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National Indigenous Peoples Day celebrated at Vilna School

On June 21, four schools from Aspen View School Division gathered at Vilna School to celebrate National Indigenous Peoples Day.

VILNA – On June 21, four schools from Aspen View School Division gathered at Vilna School to celebrate National Indigenous Peoples Day. In addition to Vilna School, Boyle School, H.A. Kostash School from Smoky Lake, and Thorhild Central School took part in the celebrations. 

Joe Harrington, principal for Vilna School, said this was the first time that the four schools came together to celebrate National Indigenous Peoples Day. He said the idea was presented by Darcy Houle – the First Nations Metis Inuit (FNMI) Liaison for Vilna School. 

“We were talking last year about what it would be like to see our field full of dancing, teepees,” and other things from the Indigenous culture, said Harrington. “And he really had this vision and pushed it forward.” 

Humbly, Houle said he only presented the idea, and the day would not have been possible without the other schools, the Indigenous leaders, and everyone working together. 

“We’re all trying to work together toward truth and reconciliation. This is a start for us here,” said Houle, adding, he hopes the school division can continue to do the same event in the future. 

During the day, students had the opportunity to learn more about the Indigenous and Cree culture, including ceremonies, art, dance, and music. 

Students also learned more about what truth and reconciliation means. 

“The day is an educational opportunity for students,” said Constantine Kastrinos, superintendent of Aspen View School Division. “Whether that be learning from the Elders, the knowledge keepers, or the dancers.” 

Kastrinos said he liked to see the students be curious and interested. 

Jason Mestinsek, Boyle School’s principal, agreed. He said that by inviting Elders and dancers, it allows for a “much more rich celebration for the day.”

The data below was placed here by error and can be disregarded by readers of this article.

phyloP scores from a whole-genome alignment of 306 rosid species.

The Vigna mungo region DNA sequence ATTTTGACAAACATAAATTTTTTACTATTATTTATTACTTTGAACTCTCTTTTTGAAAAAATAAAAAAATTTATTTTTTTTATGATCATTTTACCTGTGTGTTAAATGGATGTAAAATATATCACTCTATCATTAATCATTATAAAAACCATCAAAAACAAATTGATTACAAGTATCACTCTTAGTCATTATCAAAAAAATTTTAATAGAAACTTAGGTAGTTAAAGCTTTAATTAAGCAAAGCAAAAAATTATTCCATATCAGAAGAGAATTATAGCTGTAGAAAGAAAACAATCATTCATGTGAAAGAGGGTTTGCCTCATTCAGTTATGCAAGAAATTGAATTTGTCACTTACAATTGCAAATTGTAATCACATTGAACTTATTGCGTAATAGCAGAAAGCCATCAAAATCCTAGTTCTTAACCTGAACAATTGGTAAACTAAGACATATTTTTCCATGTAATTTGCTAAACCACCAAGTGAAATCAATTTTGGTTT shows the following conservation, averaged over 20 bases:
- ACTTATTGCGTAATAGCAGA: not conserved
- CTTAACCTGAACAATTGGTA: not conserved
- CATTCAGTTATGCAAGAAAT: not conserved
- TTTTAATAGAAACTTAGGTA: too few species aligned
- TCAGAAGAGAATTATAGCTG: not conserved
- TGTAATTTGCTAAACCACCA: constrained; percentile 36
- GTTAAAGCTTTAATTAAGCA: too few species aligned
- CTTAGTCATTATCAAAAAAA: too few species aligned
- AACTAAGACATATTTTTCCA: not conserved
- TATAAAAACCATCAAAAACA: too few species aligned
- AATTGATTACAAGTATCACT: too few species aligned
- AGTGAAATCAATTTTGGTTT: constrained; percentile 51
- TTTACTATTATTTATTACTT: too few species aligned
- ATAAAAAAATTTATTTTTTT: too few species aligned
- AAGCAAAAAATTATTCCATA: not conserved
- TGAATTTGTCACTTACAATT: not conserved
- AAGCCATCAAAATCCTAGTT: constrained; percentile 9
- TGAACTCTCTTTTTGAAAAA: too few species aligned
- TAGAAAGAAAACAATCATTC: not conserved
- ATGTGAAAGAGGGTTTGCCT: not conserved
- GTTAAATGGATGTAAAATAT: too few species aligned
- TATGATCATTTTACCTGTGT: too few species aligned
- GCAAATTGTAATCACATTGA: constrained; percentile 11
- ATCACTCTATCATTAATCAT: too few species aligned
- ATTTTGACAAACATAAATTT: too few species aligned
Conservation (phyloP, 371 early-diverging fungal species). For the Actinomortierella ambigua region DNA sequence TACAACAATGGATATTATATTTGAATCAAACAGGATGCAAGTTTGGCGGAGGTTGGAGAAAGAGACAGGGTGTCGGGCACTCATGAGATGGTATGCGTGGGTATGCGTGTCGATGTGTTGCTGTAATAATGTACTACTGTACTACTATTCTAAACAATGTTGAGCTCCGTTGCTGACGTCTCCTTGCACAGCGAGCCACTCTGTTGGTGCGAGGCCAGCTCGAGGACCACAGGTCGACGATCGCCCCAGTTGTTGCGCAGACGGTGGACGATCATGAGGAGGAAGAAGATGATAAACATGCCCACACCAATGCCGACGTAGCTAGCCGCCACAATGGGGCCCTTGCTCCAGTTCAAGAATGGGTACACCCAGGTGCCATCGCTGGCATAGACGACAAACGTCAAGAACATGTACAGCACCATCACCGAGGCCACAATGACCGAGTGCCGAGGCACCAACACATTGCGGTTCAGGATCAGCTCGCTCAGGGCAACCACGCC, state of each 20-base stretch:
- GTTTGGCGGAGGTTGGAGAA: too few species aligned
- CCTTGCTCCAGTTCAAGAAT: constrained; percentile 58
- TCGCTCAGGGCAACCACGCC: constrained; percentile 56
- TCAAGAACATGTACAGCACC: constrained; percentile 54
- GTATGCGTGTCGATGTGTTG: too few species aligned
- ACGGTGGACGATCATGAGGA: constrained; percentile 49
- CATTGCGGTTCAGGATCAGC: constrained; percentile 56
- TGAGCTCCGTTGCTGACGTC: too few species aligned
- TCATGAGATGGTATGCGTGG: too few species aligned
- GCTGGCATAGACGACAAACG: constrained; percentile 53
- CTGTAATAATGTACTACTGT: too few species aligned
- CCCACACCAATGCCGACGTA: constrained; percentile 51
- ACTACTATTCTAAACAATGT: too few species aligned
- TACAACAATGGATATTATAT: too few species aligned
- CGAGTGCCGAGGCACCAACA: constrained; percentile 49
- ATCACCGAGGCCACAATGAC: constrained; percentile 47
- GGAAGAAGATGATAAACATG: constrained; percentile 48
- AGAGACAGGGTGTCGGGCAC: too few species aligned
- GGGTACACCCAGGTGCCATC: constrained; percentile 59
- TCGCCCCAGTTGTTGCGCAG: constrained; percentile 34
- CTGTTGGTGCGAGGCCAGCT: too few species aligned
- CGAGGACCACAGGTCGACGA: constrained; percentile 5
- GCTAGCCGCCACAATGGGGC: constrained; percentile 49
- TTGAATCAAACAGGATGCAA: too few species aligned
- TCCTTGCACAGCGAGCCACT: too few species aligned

Mestinsek believes that to be able to understand and respect the Indigenous people and cultures, it is important to learn more about them, their knowledge and their ways.  

“Today was just an amazing opportunity for us to do that,” he said. 

“One thing we say at school is we’re all Treaty people. We all signed the Treaty and we agreed to live in peace on the land... and we’re here to celebrate that tradition today,” Mestinsek said. 

Kastrinos concurred. In the future, “I’m hopeful that we will continue to learn together [and] that students and families will become inspired to learn more about the great culture of the First Nations people.” 

Kastrinos believes Canada is now at a stage where people have become more open and accepting. 

“Canada is about learning,” Kastrinos said. 

Clifford Cardinal is the Elder in Residence for Aspen View School Division. Cardinal was previously the cultural advisor for St. Paul Education. 

He said June 21 “is more than an Indigenous Day for our people,” but a celebration of the summer solstice through dancing and feasting together. 

Celebration in unity, “is one of the things we wanted to share with all the students... and I think we’ve attained that task today,” said Cardinal. 

The greatest way to create acknowledgement, respect and understanding is the sharing of culture and knowledge, said Cardinal. 

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